Many Nigerian doctors travel abroad to work and come back home with wealth and experience. They help establish private hospitals that meet international standards. The lawmakers want to stop all that.

Abdulgafar Habeebullahi has a lot of pressure on his shoulders. He is a medical student at Usmanu Danfodiyo University Sokoto and the prospective breadwinner for his relatives. He has a dream of becoming a doctor and helping his community, but he also has a plan of leaving Nigeria as soon as he graduates in pursuit of greener pastures. Because, he said, the country has no opportunities for him anymore.

“I love my country, but I don’t see a future here. I have so many responsibilities and expectations. I can’t let my family down. I have to get my license and look for a place where I will be well paid and respected,” said Habeebullahi.

His plan may be jeopardized by a new bill proposed by the Nigerian lawmakers on April 6th, 2023. The bill aims to curb the massive brain drain of medical practitioners from the country by mandating them to practice in Nigeria for a minimum of five years before being granted a full license. The bill has passed the second reading on the floor of the lower chamber.

Ganiyu Johnson, a lawmaker from Lagos and the sponsor of the Bill, argued that the law will help improve the quality and availability of health services in Nigeria, which suffers from a chronic shortage of doctors and nurses. According to the World Health Organization (WHO), Nigeria has one of the lowest ratios of doctors to population in the world, with only 0.4 doctors per 1,000 people. The WHO recommends at least one doctor per 1,000 people.

However, the Bill has been criticized for violating the rights and freedoms of medical professionals who want to pursue better opportunities abroad and for lacking the potential to address the root causes of brain drain, such as poor working conditions, low salaries, inadequate facilities and insecurity.

With this Bill, Habeebullahi feels his future is threatened. He says he feels betrayed by his country and his government.

“I was so unhappy when I heard about that Bill. They are trying to force us to stay in a place where we are not valued or appreciated. They are not providing us with enough resources or incentives to work here. They are not protecting us from violence or diseases. They are not listening to our voices or our needs. They are only thinking about themselves,” he said.

Habeebullahi is not the only medical student who opposes this Bill. Thousands of prospective doctors in medical school were shocked by the lawmakers’ Bill. Mutalib Jibril, a medical student from Baruten, Kwara State, worries about the bill’s effects on the health sector and the society.

He said: “The bill would create a lot of unhappy doctors, which is bad for our society. The medical profession is noble and it should be done with humanity, passion, and service. Forcing doctors to work in unsatisfying conditions would stop them from having these qualities. The bill would also cause unemployment and underemployment problems for doctors.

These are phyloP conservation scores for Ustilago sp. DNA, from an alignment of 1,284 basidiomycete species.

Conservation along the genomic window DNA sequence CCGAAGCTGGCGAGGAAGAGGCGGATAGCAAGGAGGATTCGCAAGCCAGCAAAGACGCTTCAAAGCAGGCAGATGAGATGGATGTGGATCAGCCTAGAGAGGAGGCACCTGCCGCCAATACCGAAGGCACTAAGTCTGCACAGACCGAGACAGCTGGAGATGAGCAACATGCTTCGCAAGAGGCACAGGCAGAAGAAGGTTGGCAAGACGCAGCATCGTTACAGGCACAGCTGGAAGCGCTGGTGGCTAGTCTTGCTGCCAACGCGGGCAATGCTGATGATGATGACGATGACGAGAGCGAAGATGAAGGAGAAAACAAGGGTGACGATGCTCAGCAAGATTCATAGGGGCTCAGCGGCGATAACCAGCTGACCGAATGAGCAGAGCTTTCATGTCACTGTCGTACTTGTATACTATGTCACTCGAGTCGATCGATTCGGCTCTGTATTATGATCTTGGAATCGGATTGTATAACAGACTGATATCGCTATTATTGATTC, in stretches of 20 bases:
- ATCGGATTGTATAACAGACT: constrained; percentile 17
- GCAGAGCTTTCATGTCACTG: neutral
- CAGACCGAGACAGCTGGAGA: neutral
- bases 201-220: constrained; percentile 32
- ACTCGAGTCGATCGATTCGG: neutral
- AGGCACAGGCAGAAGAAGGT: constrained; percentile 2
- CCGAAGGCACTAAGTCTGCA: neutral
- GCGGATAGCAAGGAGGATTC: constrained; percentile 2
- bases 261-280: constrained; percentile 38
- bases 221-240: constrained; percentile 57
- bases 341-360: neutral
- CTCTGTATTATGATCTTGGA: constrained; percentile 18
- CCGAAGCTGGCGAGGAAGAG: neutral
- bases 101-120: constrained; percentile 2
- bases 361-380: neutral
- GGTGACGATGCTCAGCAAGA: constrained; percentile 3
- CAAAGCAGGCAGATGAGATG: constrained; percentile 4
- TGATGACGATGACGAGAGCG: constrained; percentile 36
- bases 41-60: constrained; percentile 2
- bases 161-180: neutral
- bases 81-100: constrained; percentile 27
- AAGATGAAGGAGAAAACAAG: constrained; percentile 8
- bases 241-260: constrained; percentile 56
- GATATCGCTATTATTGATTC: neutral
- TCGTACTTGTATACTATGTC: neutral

“Some doctors who go abroad to work come back with money and experience. They help the Nigerian health sector by setting up private hospitals that meet international standards. An example is the first cardiology hospital in Lagos.”

Tawfeeq Alao, a Nigerian medical student from Osun state said the bill is unpatriotic and violates the rights of medical professionals. He also said that implementing the bill will not solve the brain drain problem.

“The proposed bill is unpatriotic and a violation of the fundamental human rights of medical professionals,” said Tawfeeq.

He explained that the bill aims to regulate the brain drain of medical doctors. “To me, to be candid, that does not solve the issue of brain drain.”

He added that the government should create a proper environment for medical professionals to practice. “If there’s an enabling environment for medical personnel to practice, I believe people would stay back and contribute their quota towards ensuring better health care for the masses. In situations where we lack infrastructures, poor remuneration, poor working conditions, and a host of other factors, medical professionals will keep on going abroad for better offers.”

Lawmakers’ Bill violates the constitution—Expert

Kelechukwu Uzoka, a lawyer, policy advocate, and arbitrator based in Lagos, says that the bill would infringe on the right to freedom of movement and association of medical practitioners. He adds that the government should adopt a holistic approach to tackle the brain drain issue. He suggests that the government should improve the working conditions, salaries, and infrastructure for medical practitioners, as well as provide opportunities for training and development. He also says that the government should engage with the medical community and other stakeholders to find solutions that are acceptable and beneficial for all parties.

“Any legislation that aims to protect national interests must also respect individual human rights. The bill would contravene Chapter 4 of the 1990 Constitution as amended and various international human rights conventions,” he says.

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